The passage through the senate of legislation aimed at stopping the super trawler FV Abel Tasman throws another dark shadow on Australia’s reputation as a good place to do business.
The Dutch-owned, Australian-badged super trawler arrived in Australia in August to fish in an area called the Small Pelagic Fishery. The federal government recently caved to pressure from green groups to ban it for two years on the grounds that it would harm other sea life and lead to overexploitation of fish and deplete local fish stocks.
The FV Abel Tasman has been in effect declared an environmental hazard despite contrary advice from the government’s expert body – the Australian Fisheries Management Authority (AFMA).
Opponents of the super trawler have seized on a conflict of interest unveiled by the Commonwealth Ombudsman to justify overriding the AFMA’s decision. The ombudsman discovered that a representative of the company operating the super trawler attended and spoke at an AFMAadvisory committee meeting that recommended an increase in catch limits.
Allowing this conflict to occur was a stupid mistake, however it does not impinge on the science underpinning the AFMA’s catch limits or their recommendation to allow the super trawler to fish.
And the AFMA knows the science. It takes advice from ‘Australia’s and the world’s best scientists to set sustainable catch limits’ –limits that are ‘far more stringent than internationally accepted standards’. The AFMA says ‘the science shows that localised depletion is unlikely’.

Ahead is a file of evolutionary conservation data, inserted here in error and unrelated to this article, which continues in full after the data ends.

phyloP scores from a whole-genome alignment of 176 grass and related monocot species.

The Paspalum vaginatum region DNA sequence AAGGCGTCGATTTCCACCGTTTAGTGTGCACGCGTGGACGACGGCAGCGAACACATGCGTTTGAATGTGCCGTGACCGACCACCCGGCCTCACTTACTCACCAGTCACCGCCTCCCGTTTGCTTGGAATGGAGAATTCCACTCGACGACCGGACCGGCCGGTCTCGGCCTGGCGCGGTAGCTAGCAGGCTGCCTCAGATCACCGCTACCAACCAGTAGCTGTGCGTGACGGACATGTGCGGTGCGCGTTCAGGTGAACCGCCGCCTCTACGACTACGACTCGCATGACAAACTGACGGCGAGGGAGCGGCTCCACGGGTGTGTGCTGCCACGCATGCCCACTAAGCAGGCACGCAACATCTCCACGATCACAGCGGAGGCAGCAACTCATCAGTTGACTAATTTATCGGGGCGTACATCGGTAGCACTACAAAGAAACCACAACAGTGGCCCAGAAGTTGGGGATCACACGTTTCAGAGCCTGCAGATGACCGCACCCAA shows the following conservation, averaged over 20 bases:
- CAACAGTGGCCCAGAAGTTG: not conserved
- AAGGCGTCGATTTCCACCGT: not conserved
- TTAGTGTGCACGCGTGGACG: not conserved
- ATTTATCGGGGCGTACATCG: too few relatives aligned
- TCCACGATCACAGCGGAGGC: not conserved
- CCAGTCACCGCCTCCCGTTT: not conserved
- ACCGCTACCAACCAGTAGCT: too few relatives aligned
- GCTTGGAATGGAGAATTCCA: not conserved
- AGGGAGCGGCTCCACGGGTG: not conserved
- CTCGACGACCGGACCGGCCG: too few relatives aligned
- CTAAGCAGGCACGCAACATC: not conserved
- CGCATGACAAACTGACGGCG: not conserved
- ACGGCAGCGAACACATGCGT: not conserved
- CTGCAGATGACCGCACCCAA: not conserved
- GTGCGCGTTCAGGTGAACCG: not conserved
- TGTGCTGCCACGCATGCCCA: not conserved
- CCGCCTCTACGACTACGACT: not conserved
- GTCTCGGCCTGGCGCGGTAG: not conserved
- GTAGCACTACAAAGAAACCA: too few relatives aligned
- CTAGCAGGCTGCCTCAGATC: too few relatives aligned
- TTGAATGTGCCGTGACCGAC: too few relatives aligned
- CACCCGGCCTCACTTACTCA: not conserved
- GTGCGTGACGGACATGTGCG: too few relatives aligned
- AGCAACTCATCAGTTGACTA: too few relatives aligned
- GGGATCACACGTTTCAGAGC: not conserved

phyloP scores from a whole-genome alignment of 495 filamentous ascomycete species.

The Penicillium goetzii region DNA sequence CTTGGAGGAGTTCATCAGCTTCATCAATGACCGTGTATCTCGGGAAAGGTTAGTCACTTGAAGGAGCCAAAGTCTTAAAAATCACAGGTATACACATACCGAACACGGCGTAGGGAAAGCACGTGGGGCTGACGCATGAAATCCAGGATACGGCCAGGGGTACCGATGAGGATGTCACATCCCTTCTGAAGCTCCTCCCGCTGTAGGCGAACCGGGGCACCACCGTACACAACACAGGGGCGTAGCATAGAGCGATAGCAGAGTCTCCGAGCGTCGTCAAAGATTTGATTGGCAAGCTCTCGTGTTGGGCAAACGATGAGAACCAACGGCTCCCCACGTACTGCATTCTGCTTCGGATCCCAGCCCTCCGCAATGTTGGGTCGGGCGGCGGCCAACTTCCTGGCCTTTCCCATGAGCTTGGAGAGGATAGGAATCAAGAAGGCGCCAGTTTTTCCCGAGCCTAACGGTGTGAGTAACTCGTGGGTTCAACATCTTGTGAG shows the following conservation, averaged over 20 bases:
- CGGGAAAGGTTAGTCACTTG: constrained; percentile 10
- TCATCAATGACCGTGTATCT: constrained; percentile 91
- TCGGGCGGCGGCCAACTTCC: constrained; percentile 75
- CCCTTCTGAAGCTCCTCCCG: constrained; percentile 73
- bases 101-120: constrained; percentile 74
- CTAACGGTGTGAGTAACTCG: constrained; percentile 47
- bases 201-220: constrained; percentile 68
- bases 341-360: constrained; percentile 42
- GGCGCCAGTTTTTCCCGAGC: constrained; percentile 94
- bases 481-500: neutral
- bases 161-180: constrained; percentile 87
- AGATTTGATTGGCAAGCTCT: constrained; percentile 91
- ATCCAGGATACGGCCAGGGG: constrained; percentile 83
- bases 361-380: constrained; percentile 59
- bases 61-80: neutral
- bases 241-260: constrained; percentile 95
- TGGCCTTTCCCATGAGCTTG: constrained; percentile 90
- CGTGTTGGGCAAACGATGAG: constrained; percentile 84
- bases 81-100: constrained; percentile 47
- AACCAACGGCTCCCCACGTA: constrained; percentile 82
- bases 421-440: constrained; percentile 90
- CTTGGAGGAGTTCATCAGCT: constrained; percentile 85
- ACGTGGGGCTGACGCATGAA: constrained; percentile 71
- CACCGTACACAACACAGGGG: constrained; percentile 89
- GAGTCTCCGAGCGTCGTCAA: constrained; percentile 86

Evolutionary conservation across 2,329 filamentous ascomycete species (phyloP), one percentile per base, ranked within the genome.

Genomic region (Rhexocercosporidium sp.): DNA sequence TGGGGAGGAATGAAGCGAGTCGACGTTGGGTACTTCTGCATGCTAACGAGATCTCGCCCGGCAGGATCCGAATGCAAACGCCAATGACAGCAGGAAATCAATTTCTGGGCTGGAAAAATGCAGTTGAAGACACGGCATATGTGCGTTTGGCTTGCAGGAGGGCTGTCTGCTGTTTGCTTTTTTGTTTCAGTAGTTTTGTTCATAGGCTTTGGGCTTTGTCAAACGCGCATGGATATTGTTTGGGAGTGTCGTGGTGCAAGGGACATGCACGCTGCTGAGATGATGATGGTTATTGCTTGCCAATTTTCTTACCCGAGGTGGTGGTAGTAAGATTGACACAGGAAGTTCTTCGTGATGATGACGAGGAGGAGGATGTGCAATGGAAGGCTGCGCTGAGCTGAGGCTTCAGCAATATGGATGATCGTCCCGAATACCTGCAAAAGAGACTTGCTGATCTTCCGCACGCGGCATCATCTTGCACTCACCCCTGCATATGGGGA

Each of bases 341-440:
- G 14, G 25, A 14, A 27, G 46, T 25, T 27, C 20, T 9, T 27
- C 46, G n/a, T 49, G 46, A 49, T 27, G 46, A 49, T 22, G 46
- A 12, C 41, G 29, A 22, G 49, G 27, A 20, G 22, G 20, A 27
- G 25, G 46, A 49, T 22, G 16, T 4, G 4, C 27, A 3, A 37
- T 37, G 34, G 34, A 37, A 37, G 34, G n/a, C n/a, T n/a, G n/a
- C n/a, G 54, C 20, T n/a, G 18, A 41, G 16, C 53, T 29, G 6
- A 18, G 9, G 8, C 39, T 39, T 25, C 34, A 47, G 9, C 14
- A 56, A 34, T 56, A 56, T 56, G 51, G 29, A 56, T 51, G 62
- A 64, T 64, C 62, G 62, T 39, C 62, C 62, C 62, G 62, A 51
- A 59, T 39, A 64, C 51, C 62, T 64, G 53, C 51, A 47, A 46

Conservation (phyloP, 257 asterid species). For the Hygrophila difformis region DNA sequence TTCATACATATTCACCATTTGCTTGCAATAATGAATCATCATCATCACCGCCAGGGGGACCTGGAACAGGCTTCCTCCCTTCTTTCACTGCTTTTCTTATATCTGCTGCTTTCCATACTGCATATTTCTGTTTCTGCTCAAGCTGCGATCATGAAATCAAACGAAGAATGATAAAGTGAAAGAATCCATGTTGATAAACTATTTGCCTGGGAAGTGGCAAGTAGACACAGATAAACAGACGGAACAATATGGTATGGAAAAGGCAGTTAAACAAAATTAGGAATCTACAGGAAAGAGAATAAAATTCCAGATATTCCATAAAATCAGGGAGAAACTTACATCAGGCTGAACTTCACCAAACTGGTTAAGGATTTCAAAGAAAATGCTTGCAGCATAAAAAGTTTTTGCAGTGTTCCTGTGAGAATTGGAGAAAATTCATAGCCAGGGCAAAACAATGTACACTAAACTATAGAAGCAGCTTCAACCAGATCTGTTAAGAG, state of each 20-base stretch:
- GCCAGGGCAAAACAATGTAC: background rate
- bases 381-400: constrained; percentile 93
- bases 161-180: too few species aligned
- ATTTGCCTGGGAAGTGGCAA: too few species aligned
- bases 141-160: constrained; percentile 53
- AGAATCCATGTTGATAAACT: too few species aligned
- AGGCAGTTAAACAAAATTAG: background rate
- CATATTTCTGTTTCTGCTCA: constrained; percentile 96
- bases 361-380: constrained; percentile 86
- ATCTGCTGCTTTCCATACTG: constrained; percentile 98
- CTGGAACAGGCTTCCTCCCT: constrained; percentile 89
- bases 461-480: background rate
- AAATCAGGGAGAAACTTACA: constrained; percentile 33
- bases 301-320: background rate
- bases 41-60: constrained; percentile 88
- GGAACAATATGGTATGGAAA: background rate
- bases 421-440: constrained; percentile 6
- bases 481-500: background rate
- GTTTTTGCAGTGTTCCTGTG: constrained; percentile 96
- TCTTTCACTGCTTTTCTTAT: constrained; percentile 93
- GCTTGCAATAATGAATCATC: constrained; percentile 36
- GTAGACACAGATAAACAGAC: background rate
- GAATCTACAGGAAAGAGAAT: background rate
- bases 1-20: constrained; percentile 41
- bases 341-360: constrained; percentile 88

Why is the government willing to listen to environmental experts on climate change but not on sustainable fishing? Isn’t ignoring ‘the science’ and wanting to wait and do further study exactly what climate change ‘deniers’ get pilloried for all the time?
Unfortunately, this decision is simply part of a larger pattern in Australian politics. Last year the Gillard government hastily imposed a temporary ban on live cattle exports to Indonesia, ignoring the economic and reputational impact on Australia’s agricultural export industry and increasing Australia’s sovereign risk profile.
The Gillard government also backed away from its own recommendations about skilled migrant workers for large mining projects. Not to mention the backflips over the mineral resources rent tax and the carbon tax or the ongoing uncertainty over energy policy, especially coal seam gas.
Regardless of whether you approve of these policies (and some in business may even agree with them on principle), the last-minute poll-driven changes during implementation have made tough reforms tougher still. As business investment depends heavily on certainty, this policy on the run is increasing the risks of investing in Australia.
Nor is the Coalition blameless in this regard. In addition to its pledges to repeal legislation like the carbon tax, Nationals’ opposition to the sale of Cubbie Station (against the advice of the Foreign Investment Review Board), and a negative perception of comments on Chinese ownership by opposition leader Tony Abbott are contributing to the climate of uncertainty.
These issues are gaining prominence beyond our shores. The Dutch government reportedly raised the FV Abel Tasman issue at a recent meeting of European Union countries. Indonesia threatened to refer the live cattle export ban to the World Trade Organization.
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